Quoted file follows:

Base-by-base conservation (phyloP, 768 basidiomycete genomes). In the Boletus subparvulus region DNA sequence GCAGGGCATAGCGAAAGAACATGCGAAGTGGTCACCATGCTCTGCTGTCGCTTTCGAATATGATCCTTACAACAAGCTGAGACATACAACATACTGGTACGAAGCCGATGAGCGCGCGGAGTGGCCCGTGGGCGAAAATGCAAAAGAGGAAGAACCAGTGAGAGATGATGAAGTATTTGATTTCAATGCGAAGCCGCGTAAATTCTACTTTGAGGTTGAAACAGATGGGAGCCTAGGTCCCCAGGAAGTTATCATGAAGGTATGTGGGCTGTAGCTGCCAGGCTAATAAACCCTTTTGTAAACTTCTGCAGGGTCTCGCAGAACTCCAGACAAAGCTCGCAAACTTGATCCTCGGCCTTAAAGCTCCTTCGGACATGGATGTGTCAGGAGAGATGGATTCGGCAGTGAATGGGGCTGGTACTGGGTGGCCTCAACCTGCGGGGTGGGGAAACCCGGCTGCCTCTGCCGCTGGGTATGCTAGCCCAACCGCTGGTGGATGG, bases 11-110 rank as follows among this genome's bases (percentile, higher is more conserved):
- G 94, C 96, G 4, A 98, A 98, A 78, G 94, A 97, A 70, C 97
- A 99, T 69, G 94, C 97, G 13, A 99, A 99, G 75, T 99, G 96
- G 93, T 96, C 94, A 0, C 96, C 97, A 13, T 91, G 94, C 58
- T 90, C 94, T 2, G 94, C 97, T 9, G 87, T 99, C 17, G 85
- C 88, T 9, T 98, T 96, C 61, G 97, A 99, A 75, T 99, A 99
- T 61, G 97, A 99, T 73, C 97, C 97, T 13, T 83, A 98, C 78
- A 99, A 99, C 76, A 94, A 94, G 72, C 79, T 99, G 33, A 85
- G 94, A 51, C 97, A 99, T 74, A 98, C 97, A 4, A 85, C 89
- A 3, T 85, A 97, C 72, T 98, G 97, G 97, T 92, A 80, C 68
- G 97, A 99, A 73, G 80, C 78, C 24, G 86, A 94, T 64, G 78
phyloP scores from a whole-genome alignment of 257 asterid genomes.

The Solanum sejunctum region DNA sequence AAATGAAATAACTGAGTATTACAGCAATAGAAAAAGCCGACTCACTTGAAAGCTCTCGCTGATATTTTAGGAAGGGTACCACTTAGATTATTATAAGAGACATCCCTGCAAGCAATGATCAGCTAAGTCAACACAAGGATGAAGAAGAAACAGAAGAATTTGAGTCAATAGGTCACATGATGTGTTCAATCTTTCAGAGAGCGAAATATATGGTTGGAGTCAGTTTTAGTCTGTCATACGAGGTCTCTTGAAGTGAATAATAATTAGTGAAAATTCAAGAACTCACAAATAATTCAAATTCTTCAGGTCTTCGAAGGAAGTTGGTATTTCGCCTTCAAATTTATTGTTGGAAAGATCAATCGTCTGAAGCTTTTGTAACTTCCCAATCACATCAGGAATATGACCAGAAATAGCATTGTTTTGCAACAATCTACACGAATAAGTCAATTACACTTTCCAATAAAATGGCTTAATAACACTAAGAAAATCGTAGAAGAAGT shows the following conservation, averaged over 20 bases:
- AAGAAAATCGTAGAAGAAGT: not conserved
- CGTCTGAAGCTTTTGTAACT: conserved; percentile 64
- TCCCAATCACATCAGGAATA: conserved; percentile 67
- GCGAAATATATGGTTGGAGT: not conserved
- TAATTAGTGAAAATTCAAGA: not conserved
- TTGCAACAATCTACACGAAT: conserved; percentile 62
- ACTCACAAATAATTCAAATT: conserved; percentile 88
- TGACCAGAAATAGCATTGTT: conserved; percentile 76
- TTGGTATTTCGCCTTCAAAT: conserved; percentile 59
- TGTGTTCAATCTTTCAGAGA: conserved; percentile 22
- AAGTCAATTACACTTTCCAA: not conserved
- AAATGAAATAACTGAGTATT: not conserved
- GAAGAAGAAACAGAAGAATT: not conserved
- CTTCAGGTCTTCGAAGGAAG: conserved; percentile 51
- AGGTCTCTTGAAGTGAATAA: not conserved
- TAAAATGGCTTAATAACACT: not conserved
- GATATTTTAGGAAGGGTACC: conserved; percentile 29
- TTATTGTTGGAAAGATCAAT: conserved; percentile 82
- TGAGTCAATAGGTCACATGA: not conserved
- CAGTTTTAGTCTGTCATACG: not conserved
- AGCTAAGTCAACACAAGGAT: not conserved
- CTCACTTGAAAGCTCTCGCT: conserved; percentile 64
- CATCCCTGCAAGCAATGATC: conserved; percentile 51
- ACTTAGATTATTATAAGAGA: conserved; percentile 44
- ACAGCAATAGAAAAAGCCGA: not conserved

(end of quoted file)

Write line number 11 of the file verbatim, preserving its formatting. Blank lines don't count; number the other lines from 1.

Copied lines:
- G 97, A 99, A 73, G 80, C 78, C 24, G 86, A 94, T 64, G 78